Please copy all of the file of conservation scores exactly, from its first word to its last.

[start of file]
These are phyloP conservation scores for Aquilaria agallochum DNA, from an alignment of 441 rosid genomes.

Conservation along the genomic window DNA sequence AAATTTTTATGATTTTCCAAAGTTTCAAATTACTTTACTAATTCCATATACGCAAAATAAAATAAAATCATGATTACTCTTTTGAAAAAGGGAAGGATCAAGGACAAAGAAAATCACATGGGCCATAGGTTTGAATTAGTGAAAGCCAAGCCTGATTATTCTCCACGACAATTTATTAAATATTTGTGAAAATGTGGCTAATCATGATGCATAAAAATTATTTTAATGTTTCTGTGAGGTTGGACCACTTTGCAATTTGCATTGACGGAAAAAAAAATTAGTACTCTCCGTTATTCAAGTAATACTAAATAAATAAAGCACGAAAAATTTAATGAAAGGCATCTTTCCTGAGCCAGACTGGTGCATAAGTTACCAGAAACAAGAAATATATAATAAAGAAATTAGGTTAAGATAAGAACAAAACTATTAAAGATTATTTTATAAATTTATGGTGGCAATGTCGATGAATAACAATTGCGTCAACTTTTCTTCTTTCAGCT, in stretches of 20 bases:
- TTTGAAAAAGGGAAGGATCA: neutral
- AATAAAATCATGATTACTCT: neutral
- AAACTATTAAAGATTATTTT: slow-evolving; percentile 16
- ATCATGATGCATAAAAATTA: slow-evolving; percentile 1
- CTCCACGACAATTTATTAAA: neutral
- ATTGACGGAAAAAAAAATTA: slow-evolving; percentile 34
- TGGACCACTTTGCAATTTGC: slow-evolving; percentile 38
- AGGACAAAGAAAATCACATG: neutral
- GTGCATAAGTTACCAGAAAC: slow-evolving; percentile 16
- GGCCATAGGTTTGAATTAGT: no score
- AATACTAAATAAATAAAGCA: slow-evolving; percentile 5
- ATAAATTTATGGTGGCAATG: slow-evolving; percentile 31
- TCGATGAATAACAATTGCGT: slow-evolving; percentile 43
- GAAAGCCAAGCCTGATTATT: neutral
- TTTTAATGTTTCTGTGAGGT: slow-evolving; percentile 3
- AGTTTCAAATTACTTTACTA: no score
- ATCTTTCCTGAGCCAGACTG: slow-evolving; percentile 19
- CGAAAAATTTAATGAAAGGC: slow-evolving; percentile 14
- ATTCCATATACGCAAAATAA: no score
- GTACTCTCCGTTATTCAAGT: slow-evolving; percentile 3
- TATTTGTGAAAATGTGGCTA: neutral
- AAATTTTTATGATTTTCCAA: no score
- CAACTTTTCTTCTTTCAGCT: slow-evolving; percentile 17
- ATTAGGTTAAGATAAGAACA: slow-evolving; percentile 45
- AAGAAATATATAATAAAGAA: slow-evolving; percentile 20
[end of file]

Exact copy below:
These are phyloP conservation scores for Aquilaria agallochum DNA, from an alignment of 441 rosid genomes.

Conservation along the genomic window DNA sequence AAATTTTTATGATTTTCCAAAGTTTCAAATTACTTTACTAATTCCATATACGCAAAATAAAATAAAATCATGATTACTCTTTTGAAAAAGGGAAGGATCAAGGACAAAGAAAATCACATGGGCCATAGGTTTGAATTAGTGAAAGCCAAGCCTGATTATTCTCCACGACAATTTATTAAATATTTGTGAAAATGTGGCTAATCATGATGCATAAAAATTATTTTAATGTTTCTGTGAGGTTGGACCACTTTGCAATTTGCATTGACGGAAAAAAAAATTAGTACTCTCCGTTATTCAAGTAATACTAAATAAATAAAGCACGAAAAATTTAATGAAAGGCATCTTTCCTGAGCCAGACTGGTGCATAAGTTACCAGAAACAAGAAATATATAATAAAGAAATTAGGTTAAGATAAGAACAAAACTATTAAAGATTATTTTATAAATTTATGGTGGCAATGTCGATGAATAACAATTGCGTCAACTTTTCTTCTTTCAGCT, in stretches of 20 bases:
- TTTGAAAAAGGGAAGGATCA: neutral
- AATAAAATCATGATTACTCT: neutral
- AAACTATTAAAGATTATTTT: slow-evolving; percentile 16
- ATCATGATGCATAAAAATTA: slow-evolving; percentile 1
- CTCCACGACAATTTATTAAA: neutral
- ATTGACGGAAAAAAAAATTA: slow-evolving; percentile 34
- TGGACCACTTTGCAATTTGC: slow-evolving; percentile 38
- AGGACAAAGAAAATCACATG: neutral
- GTGCATAAGTTACCAGAAAC: slow-evolving; percentile 16
- GGCCATAGGTTTGAATTAGT: no score
- AATACTAAATAAATAAAGCA: slow-evolving; percentile 5
- ATAAATTTATGGTGGCAATG: slow-evolving; percentile 31
- TCGATGAATAACAATTGCGT: slow-evolving; percentile 43
- GAAAGCCAAGCCTGATTATT: neutral
- TTTTAATGTTTCTGTGAGGT: slow-evolving; percentile 3
- AGTTTCAAATTACTTTACTA: no score
- ATCTTTCCTGAGCCAGACTG: slow-evolving; percentile 19
- CGAAAAATTTAATGAAAGGC: slow-evolving; percentile 14
- ATTCCATATACGCAAAATAA: no score
- GTACTCTCCGTTATTCAAGT: slow-evolving; percentile 3
- TATTTGTGAAAATGTGGCTA: neutral
- AAATTTTTATGATTTTCCAA: no score
- CAACTTTTCTTCTTTCAGCT: slow-evolving; percentile 17
- ATTAGGTTAAGATAAGAACA: slow-evolving; percentile 45
- AAGAAATATATAATAAAGAA: slow-evolving; percentile 20